Punta del Este is for vacationing Argentinians what the Hamptons are to crazed Manhattanites. The normally crowded streets of Buenos Aires empty out during the summer months of December through the end of February, and well-heeled Porteños (the people of BA) flock to Punta del Este, a luxurious beach resort located on the southern tip of Uruguay.
Punta, as those who make the yearly pilgrimage call it, has a local population of only 7,000 but hosts over 150,000 vacationers between December and March. Elite tourists, bankers, models and jet-setters crowd into house parties with US$200 cover fees, unless you’re on the list.
The land is covered in rolling beach dunes dotted with dark, violet Morning Glories, Grecian style mansions, thatched churches and red pueblos. In Punta, the Porteños sip endless cups of mate while the dogs of the universe roam the golden sandy beaches along the cold, Atlantic Ocean.
Downtown Punta del Este has all of the stores that you would expect to find in a ritzy area such as a glass boxed Converse store with a painted chain link fence on it and several trendy furniture design stores. There is even a ‘MundoMac’ store for the Apple addicts.
On some stretches of Punta del Este expect to drive past shoddy beach shops selling pool chairs and cheap liquor stores that resemble the drive into any scrappy seaside town. But at heart, Punta’s landscape is reminiscent of Martha’s Vineyard, except with palm trees and sexy Latinas.
The South Americans exhibiting themselves on Punta’s beaches must have swum very quickly in the gene pool — or have some very good plastic surgeons. The men have the most unbelievably chiseled bodies. The women have perfect, thin arms and round, luscious buttocks that pop out of the sides of their thong bikini bottoms.
There are two types of beach in Punta del Este — the Brava, or oceanside beach, facing the rougher waters of the Atlantic and the Mansa, the more tranquil bayside beach on the western side of the peninsula facing the Rio de la Plata (Silver River). Downtown Punta is built up with high rises, casinos and nightclubs.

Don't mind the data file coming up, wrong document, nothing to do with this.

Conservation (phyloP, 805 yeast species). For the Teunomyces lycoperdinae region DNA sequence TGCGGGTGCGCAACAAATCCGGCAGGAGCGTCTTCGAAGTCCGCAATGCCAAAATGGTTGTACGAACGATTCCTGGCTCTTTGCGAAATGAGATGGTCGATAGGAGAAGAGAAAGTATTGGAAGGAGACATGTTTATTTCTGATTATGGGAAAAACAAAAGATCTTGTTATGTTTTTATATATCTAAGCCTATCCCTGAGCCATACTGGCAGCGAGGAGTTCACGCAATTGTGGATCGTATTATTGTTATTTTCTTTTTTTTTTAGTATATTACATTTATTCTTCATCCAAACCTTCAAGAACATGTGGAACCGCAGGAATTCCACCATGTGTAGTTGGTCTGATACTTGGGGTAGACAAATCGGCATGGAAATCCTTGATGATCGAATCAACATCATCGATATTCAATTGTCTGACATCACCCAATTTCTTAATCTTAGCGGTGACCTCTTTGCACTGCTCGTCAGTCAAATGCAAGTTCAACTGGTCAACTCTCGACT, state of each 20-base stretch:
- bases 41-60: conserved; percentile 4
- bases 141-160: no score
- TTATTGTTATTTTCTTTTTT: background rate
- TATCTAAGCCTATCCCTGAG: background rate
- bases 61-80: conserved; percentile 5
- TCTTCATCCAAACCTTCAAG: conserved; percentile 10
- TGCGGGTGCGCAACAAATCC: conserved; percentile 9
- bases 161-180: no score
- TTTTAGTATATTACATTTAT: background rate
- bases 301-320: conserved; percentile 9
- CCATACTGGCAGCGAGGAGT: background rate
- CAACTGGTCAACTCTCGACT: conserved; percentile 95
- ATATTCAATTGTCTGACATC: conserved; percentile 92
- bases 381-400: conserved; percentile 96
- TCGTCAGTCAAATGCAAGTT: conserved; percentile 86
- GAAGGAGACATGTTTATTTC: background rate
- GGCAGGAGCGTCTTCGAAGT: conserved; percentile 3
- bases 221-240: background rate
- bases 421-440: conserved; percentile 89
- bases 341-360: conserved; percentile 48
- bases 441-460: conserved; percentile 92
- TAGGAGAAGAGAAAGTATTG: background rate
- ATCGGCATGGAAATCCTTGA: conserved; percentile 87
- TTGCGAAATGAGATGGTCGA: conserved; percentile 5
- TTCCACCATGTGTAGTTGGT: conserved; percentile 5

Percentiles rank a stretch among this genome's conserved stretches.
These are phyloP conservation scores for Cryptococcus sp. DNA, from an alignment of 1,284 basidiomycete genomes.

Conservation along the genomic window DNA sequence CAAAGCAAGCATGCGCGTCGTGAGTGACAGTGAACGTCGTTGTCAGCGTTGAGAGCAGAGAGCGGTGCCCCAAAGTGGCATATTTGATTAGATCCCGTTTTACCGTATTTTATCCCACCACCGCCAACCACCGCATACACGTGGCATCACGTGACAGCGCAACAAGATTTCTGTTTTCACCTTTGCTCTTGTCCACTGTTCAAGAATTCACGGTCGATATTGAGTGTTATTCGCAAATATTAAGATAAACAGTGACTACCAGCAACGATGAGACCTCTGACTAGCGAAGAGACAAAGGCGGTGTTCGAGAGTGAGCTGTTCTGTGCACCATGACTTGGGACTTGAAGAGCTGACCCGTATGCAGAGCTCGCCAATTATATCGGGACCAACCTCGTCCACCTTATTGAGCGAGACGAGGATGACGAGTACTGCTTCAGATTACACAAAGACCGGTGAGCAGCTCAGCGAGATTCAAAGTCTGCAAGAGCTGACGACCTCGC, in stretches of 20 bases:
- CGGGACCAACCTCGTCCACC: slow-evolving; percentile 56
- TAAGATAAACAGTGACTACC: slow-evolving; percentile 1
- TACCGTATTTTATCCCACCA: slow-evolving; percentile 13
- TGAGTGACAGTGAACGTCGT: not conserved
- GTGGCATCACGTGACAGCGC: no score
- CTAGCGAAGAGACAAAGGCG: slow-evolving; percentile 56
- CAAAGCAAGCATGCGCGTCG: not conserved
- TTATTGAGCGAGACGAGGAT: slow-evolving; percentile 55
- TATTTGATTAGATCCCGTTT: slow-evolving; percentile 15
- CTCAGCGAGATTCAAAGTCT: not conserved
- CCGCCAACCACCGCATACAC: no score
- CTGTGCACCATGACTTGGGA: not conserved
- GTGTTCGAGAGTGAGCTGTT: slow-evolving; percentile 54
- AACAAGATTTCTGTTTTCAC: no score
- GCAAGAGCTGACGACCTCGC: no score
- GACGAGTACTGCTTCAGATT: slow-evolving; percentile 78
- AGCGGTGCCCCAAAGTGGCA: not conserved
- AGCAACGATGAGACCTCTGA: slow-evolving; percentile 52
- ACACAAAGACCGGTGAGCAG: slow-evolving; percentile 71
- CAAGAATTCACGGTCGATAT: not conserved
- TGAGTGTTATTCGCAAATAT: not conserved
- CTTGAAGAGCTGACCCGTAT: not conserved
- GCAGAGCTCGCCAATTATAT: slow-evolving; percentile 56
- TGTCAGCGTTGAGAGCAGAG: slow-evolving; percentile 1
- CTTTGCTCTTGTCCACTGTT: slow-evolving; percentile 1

There are several areas of Punta each with their own flavor: La Barra with posh restaurants and windsurfing lessons; Manantiales Beach on the Brava side with rough, big waves, perfect for surfing; the aptly-named Bikini Beach; El Tesoro, or ‘Treasure Beach’ and Montoya Beach, popular with the young VIP’s of Punta.
Baby Gouda, a lovely restaurant on the main drag in La Barra is typical of trendy restaurants in Punta, including the fact that it’s only open for three months of the year. The ‘boutique-gourmet’ food they serve up provides a charming respite from the abundant steakhouses in the area. Here you’ll dine on Mediterranean fusion cuisine under Moroccan lamps while lounging on velvet couches near the beach. If you’re more interested in the atmosphere than calories, you can skip the food and go there earlier in the day for their 2×1 happy hour and a superb cheese platter. For the full effect, you can even huff on a hookah or catch a flamenco show.
In Punta del Este expect New York City prices. No where else in the developing country of Uruguay will you pay US $15 for a drink, as you will for a delicious Pisco Sour at Sipan, one of Punta’s newest spots, a trendy Peruvian restaurant where it’s considered a sin to eat rice with your US$25 ceviche.
A Pisco Sour is similar to a whiskey sour but with a hint of key lime pie. It is a Peruvian cocktail (although the Chileans claim it as their own too) containing pisco liquor, lemon juice, egg whites, simple syrup and a splash of bitters. If you want to take a pass on the pisco, Sipan offers eight excellent handcrafted beers and a nice selection of Uruguayan Wines – something you won’t find at the restaurant’s original Buenos Aires’ location.
To escape the bustle of downtown Punta take a trip to the little pueblo of José Ignacio, 40 kilometers north of the city center. Not to be missed here is the beautiful and delectable seaside restaurant, Parador La Huella, where you can eat perfectly–grilled seafood right on the beach while the setting-sun silhouettes the celebrated Jose Ignacio lighthouse, for which the little beach town is named.
The flight to Punta del Este from Buenos Aires, Jorge Newberry airport is 45 minutes and cost about US $350. A cheaper route is to take the BuqueBus, which includes a 2-hour ferry ride to Montevideo or Colonia and then a 3-hour bus ride to Punta del Este, for a total cost of about US$150. Be sure to hit up an ATM before arriving in Punta, as the one or two in the city often run out of cash.
— by Courtney Boyd Myers
Ruta 10, km.163.5,
Playa Bikini, Manantiales,
Tel: (042) 774913
Open from 9pm—3am
Parador La Huella—$$$$
El Faro de José Ignacio
Baby Gouda —$$$$
Ruta 10 km 161 | La Barra,
Downtown Punta del Este
Tel: (042) 77-1874